Now we are in the time of reckoning for our past and our lies, and one by one these statues and monuments are coming down. In Richmond, Virginia, it is the central statue of Robert E. Lee, seated upon his horse, lifted high for all to see, some to remember the false glory of an imaginary past, others to fear that the past would be restored in an instant if those who revere Lee had their way.

The destruction of our idols, whether it is the idol of a failed general or the idol of a presumed safety, is a traumatic experience that we have difficulty parsing. The literal breakdown of our trusted symbols can lead to rage and fear and striking out.

But the loss of our false symbols can also become a moment of healing, of moving on, of understanding not only what we are lying about but also why we need those lies more than we need the truth. Art can be something that teaches us to deal with our pain realistically and openly, or it can be something that is used to build up fantasies about a past that never happened. Art can bring people together to remember people as they really were, or it can paint a picture so unlike the person that we cannot recognize them.

What I see in the rage that is in response to the removal of the statues of dead Confederates is the denial of the past and the denial of reality by people who will not accept the full humanity of others. Their art is a symbol of dominance and fear and terror for others. And the removal of that art is the removal of their presumed place of dominance—a loss that is keenly felt at the deepest emotional levels, so much that the mind is overcome by the irrational feelings of resentment and revenge.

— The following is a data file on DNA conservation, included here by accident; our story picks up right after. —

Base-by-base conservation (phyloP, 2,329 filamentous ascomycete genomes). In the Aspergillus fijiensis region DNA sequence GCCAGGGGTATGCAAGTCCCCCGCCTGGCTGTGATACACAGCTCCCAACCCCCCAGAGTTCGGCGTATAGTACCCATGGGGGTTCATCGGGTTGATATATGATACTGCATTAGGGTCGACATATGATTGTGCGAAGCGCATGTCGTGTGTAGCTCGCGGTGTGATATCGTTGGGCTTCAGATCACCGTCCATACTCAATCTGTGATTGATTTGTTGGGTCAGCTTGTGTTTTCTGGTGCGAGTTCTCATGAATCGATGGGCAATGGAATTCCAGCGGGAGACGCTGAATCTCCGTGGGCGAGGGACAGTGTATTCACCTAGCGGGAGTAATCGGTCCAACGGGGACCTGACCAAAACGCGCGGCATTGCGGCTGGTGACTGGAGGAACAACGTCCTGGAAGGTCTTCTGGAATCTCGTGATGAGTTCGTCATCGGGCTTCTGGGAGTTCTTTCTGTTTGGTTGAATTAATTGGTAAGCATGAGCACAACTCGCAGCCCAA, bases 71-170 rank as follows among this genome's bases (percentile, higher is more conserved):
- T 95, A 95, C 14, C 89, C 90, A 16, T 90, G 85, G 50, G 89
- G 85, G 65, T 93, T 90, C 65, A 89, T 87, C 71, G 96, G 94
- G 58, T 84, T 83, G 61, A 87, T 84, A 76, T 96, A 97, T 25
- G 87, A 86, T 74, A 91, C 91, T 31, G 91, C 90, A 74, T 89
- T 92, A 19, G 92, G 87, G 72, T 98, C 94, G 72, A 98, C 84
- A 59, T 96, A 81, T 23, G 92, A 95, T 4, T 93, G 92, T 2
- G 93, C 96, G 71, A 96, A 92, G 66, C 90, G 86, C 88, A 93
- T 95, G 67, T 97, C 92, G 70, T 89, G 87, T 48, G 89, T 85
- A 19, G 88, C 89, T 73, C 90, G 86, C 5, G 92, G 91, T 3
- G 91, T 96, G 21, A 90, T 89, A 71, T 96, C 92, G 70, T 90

What I saw in the 9/11 commemorations was the use of art for healing. People used art to communicate to others their deep sense of solidarity and community, bringing a sense of closure and understanding. We are moving on, the art says, but we do not forget the people we have to leave behind in our memories. The artistic creations of voice and art and song remind us of the joy we had, the moments of happiness and contentment. We can grieve our lost partners, family members, friends, loved ones, and hold their memories—and move on, knowing that we can never lose them in our hearts and that we can live out our lives with renewed joy and peace.

In This Issue

New This Week

The Elusiveness of Racial Equality

by Jesse Wilson
Our first overwhelming moment is an experience we can never recapture. But not every such memory is enjoyable to remember. We can learn from our pasts and grow outward, accepting the pain and still working to build a better, more hopeful future for ourselves and our loved ones.

The Elusiveness of Racial Equality
Laws are merely a comfortable curtain around what we think and how we behave

In Case You Missed It

All Black Is Beautiful, But All Black Isn’t the Same

by Marley K.
Calling all Black people Black corrals every Black and Brown-skinned non-white person from around the globe into one largely discriminated group, disregarding their heritage, their culture, their nationality, while robbing them of being individual groups of Black people.

All Black Is Beautiful, But All Black Isn’t the Same
Debunking the myth of a monolithic Black America

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Final Thoughts

Love one another.

Stephen Matlock
Our Human Family, Senior Editor

Top photo by Alexis Antoine on Unsplash